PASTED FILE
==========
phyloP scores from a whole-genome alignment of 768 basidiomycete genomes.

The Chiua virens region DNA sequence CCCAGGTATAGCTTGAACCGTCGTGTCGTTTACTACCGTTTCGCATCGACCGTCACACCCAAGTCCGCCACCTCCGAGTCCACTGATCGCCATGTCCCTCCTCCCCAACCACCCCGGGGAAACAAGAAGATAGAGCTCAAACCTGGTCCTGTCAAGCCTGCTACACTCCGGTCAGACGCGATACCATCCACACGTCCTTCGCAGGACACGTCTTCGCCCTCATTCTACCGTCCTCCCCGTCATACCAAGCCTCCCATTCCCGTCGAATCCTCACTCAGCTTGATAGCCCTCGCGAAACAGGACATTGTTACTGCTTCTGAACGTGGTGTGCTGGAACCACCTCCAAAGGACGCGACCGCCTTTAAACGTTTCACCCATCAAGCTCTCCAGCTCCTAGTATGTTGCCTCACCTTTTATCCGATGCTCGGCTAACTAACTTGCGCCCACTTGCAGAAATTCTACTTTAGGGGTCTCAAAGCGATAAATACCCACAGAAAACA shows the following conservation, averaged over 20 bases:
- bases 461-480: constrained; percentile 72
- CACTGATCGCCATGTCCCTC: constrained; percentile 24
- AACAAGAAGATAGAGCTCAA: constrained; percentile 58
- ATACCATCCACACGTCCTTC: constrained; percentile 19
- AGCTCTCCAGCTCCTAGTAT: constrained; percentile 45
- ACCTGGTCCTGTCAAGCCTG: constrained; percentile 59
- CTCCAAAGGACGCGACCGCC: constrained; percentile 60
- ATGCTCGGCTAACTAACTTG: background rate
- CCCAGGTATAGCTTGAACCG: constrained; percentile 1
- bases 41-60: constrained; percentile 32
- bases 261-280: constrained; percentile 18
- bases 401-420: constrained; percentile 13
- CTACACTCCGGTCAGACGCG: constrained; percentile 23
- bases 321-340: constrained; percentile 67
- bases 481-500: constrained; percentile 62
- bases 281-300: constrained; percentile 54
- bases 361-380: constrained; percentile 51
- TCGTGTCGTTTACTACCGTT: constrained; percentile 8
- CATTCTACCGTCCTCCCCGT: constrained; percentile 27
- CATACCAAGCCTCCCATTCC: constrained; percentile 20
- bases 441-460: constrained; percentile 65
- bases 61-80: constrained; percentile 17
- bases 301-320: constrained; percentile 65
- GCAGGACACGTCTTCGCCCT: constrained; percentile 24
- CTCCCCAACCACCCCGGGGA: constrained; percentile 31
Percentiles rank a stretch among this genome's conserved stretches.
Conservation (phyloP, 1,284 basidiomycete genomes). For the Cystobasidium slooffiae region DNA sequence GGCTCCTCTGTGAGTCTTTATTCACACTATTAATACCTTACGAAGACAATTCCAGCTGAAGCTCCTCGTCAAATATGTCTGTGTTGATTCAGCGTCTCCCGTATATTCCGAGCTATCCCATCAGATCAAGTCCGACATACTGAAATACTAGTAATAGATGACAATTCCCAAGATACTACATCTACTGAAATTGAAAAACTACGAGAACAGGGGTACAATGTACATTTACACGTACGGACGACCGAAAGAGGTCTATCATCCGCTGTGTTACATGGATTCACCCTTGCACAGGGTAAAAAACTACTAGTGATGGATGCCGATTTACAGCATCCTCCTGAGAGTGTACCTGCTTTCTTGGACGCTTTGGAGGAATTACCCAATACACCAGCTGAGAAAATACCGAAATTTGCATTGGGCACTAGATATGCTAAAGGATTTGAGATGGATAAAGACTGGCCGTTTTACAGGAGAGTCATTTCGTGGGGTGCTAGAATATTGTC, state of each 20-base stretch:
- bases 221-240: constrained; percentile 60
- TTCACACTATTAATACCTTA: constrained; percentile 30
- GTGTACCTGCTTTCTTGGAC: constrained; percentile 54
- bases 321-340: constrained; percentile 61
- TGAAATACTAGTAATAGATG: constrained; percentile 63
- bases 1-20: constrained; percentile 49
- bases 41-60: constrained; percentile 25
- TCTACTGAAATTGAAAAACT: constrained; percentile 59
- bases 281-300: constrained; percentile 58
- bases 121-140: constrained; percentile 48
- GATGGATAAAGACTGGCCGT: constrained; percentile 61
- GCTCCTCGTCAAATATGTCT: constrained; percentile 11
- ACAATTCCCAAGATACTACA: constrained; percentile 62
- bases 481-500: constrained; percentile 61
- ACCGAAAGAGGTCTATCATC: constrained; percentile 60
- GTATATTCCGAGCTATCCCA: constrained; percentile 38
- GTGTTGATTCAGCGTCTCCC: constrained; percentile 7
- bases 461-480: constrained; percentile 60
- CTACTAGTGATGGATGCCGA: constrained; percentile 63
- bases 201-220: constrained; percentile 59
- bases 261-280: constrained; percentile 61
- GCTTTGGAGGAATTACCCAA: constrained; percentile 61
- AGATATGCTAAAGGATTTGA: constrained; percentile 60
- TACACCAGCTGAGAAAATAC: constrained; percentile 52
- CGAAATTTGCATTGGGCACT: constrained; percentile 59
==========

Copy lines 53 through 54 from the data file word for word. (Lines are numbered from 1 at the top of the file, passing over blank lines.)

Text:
- TACACCAGCTGAGAAAATAC: constrained; percentile 52
- CGAAATTTGCATTGGGCACT: constrained; percentile 59